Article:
Chapter 4 (“High Priests of the Highest God: Third-Century Platonists as Ritual Experts”) places third-century Platonists in conversation with the Egyptian ritual practitioners whom Marx-Wolf identifies as the originators of the Papyri Graecae Magicae and the Hermetic corpus. She argues that each of the four Platonist thinkers articulates a view of the philosopher as both “high priest of the Highest God” and ritual practitioner. Drawing on the work of David Frankfurter and Jacco Dieleman, Marx-Wolf offers an exceptionally lucid and nuanced discussion of the ritual handbooks and related writings from Roman Egypt as reflecting colonial hybridity and assimilation to exoticizing discourses. (This discussion might now also be placed in conversation with the recent monograph by Heidi Wendt, At the Temple Gates: The Religion of Freelance Experts in the Early Roman Empire (Oxford University Press, 2016), who addresses similar issues of self-authorization and ethnic coding of “religious” and ritual expertise.) The chapter focuses particularly on Iamblichus’s simultaneous appropriation and critique of Egyptian hieratic practitioners; the Greek and Demotic papyri themselves play a secondary role in the argument and might profitably have received more direct discussion. A brief conclusion summarizes the contributions of the monograph and, as a way of tracing the continued impact of discourses of spiritual taxonomy, employs John Chrysostom and Ambrose of Milan to illustrate the ongoing role of spiritual taxonomy and the manipulation of spiritual beings as strategies of priestly legitimation well beyond the third century.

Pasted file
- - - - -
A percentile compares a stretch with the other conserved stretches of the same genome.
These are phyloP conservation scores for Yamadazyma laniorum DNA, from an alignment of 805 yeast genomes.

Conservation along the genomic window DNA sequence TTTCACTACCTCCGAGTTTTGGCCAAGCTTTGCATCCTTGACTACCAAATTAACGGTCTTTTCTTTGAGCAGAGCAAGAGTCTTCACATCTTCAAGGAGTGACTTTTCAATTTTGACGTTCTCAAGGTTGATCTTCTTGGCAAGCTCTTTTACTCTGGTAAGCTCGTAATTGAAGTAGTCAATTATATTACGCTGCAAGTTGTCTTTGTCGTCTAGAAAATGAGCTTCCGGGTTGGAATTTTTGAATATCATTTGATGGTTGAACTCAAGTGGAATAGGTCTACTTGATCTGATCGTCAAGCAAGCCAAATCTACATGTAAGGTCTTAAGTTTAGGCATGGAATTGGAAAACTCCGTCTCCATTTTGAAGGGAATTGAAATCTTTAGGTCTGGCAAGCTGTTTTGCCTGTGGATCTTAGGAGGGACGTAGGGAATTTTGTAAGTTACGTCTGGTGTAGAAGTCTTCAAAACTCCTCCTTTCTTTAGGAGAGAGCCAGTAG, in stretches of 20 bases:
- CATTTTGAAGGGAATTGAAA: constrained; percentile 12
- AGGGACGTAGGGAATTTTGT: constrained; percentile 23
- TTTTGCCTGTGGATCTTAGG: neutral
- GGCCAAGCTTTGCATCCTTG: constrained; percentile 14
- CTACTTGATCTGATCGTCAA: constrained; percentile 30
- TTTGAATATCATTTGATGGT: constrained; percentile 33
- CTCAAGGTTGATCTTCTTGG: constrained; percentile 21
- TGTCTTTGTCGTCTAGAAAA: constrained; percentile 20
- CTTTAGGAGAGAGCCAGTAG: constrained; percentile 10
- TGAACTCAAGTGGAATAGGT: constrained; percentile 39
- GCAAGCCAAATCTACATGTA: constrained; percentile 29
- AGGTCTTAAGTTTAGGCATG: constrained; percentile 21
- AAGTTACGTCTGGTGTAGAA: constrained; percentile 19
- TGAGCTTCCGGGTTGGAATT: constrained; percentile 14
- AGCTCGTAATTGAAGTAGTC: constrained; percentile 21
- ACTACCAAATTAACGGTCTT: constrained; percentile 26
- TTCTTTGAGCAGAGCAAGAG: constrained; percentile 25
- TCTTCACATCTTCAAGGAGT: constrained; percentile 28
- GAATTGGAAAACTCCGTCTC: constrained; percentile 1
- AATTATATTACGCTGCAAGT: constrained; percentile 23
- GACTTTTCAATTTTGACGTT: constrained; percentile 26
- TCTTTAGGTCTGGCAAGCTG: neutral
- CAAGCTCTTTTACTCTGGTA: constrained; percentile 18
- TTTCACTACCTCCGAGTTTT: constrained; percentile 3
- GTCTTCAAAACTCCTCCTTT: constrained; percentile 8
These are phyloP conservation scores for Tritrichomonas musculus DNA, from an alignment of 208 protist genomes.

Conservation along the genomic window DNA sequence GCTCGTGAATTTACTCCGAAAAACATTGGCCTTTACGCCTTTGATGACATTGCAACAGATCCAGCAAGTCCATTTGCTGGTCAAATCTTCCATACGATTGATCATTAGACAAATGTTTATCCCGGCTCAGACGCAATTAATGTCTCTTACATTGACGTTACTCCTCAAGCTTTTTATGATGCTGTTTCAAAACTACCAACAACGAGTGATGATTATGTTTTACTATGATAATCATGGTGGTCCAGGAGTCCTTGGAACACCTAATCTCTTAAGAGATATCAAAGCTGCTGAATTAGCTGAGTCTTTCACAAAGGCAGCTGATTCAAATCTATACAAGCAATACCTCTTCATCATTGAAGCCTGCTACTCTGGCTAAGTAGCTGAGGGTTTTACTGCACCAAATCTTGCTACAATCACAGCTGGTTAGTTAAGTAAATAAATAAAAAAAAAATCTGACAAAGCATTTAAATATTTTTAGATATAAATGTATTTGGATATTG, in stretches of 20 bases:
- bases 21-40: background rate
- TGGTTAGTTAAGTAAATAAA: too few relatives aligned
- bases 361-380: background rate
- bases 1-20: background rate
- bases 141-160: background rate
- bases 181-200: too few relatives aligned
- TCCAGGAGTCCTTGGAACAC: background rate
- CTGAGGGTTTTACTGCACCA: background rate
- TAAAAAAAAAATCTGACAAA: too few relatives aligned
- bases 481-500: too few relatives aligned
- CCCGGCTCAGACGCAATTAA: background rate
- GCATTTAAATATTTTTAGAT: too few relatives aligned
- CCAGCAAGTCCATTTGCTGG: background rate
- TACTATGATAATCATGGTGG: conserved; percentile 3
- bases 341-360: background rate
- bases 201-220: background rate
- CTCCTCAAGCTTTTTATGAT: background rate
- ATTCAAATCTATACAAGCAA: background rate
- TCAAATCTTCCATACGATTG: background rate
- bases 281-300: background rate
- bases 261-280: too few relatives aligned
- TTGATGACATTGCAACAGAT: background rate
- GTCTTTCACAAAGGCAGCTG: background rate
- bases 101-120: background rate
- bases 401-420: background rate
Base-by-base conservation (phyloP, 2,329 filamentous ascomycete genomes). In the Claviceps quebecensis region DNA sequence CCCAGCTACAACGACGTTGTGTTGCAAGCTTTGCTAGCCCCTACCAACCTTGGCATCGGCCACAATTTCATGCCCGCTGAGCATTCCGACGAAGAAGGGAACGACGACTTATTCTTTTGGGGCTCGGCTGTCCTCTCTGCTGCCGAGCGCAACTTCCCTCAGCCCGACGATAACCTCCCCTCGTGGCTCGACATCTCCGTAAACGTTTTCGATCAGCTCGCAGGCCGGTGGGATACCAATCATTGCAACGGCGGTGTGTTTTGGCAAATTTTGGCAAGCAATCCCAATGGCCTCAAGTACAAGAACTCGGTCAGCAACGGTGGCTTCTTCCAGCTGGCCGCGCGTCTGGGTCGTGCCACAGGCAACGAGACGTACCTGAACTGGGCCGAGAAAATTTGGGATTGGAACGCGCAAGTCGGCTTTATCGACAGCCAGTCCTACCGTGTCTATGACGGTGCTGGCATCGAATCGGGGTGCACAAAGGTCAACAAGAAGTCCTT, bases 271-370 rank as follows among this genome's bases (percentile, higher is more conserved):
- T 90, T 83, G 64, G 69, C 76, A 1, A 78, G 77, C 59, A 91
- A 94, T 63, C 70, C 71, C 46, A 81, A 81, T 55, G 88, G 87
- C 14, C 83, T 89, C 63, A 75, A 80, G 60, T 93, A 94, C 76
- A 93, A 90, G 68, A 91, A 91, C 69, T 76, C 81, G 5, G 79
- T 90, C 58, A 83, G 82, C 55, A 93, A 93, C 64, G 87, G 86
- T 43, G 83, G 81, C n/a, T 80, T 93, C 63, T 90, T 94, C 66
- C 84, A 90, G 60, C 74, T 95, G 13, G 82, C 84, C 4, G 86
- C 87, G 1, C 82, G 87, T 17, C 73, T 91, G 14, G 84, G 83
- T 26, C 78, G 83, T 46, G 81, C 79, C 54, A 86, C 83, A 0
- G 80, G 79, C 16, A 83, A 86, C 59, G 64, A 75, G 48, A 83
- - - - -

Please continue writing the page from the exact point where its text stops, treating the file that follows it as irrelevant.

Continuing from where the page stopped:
Marx-Wolf’s attention to third-century spiritual taxonomy offers fresh insights about both Platonist thinkers in the third century and the social world which they inhabited. By bringing together a number of textual corpora and scholarly conversations that often remain unnecessarily separate—“Gnosticism,” Late Roman “magic,” Hermetica, Late Antique philosophy, early Christian theology—this monograph depicts a third century characterized not by crisis or stagnation, but rather by vibrant intellectual exchange. Much more could be said about the intellectual and social contexts in which these figures coexisted; the political aspects of their intellectual activity likewise invite further exploration (129). These are not, however, deficiencies in this monograph, but rather directions for future research.

About the Reviewer(s): 

Jeremiah Coogan is a doctoral candidate in New Testament and Early Christianity at the University of Notre Dame.

Date of Review: 
October 23, 2017
About the Author(s)/Editor(s)/Translator(s): 

Heidi Marx-Wolf is Associate Professor of Religion at the University of Manitoba.

Keywords: 

Add New Comment

Reading Religion welcomes comments from AAR members, and you may leave a comment below by logging in with your AAR Member ID and password. Please read our policy on commenting.

Log in to post comments